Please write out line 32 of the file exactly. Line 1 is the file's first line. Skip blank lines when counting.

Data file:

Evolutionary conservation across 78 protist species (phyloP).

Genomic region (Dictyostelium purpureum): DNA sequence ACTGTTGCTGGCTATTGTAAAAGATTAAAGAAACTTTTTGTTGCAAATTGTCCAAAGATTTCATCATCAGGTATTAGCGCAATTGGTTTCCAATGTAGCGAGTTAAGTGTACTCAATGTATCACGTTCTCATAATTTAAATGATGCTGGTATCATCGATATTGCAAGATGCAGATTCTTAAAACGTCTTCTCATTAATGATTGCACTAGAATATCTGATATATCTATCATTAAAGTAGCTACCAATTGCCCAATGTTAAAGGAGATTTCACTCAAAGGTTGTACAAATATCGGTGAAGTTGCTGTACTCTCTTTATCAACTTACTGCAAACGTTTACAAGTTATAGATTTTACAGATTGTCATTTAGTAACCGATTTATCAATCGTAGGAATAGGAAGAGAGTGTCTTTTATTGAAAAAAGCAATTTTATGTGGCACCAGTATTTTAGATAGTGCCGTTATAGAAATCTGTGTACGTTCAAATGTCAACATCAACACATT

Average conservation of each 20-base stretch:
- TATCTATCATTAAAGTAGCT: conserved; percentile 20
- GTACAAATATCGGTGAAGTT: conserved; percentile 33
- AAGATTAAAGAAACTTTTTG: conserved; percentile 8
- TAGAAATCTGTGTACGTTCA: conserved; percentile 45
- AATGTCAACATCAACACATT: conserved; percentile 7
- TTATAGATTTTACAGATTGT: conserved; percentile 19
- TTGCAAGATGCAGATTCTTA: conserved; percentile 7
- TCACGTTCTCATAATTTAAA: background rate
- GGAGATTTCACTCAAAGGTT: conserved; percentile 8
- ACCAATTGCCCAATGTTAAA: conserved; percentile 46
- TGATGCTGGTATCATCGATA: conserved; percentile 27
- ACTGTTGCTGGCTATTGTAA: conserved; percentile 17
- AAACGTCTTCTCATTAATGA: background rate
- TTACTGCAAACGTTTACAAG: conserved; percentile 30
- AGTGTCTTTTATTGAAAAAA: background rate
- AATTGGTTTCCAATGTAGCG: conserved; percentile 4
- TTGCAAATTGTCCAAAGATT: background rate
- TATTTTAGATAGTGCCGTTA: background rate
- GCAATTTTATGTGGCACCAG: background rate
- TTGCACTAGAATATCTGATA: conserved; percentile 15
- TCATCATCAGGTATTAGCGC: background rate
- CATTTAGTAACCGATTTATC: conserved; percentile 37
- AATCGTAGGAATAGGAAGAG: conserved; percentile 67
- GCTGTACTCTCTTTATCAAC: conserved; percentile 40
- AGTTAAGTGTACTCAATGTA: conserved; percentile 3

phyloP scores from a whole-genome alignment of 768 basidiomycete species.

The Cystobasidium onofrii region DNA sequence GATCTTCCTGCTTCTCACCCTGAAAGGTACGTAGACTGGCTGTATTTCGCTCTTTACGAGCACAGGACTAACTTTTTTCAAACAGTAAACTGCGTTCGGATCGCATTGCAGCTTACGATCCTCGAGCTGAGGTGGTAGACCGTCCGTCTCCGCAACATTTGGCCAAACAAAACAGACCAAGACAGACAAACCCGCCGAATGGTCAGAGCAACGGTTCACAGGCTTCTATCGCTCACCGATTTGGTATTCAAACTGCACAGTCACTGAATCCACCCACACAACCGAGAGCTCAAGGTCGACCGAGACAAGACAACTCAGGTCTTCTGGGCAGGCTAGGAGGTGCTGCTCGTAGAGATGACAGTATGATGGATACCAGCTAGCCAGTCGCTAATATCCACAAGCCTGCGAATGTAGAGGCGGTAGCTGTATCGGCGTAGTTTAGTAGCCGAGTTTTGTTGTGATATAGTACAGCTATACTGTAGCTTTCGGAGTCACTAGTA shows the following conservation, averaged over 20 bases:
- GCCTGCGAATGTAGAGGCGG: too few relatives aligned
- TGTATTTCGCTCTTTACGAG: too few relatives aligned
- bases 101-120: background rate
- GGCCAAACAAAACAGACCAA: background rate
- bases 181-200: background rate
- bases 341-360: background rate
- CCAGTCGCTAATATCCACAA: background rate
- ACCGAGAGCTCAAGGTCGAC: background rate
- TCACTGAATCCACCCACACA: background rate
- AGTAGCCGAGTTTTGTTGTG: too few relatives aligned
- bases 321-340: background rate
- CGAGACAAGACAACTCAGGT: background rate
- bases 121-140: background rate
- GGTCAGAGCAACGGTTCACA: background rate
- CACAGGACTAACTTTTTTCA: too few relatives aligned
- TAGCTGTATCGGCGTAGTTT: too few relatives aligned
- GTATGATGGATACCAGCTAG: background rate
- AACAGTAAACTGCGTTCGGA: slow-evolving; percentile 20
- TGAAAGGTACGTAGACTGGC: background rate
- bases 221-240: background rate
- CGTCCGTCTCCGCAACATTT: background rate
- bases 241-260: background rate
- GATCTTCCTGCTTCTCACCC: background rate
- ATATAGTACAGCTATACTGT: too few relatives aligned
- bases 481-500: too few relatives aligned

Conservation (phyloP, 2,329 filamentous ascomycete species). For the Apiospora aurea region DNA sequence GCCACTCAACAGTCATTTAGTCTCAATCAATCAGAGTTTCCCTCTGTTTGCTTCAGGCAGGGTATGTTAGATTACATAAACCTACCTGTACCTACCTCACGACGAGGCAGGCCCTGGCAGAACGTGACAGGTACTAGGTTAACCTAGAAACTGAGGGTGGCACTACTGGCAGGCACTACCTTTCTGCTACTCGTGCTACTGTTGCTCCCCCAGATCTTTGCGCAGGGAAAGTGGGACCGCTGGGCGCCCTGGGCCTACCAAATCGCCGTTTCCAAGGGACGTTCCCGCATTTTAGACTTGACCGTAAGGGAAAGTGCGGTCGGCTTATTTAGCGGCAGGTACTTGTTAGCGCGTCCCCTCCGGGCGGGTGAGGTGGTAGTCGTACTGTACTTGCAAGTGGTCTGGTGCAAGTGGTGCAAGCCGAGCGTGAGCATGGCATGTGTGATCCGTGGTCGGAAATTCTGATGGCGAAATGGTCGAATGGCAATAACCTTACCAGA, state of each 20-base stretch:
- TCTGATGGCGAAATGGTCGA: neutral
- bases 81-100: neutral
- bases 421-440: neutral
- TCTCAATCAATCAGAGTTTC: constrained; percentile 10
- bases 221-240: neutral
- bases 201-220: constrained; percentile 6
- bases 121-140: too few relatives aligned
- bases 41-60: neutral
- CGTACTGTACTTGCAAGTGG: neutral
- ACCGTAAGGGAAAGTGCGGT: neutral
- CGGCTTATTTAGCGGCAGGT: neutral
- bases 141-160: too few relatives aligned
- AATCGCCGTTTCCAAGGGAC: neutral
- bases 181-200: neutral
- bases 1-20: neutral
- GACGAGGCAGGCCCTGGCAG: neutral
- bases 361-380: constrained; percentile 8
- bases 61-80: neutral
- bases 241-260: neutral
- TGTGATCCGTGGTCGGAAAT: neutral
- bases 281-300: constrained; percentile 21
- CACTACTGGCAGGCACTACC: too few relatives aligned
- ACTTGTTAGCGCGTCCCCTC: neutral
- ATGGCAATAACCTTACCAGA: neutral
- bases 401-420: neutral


- TGTATTTCGCTCTTTACGAG: too few relatives aligned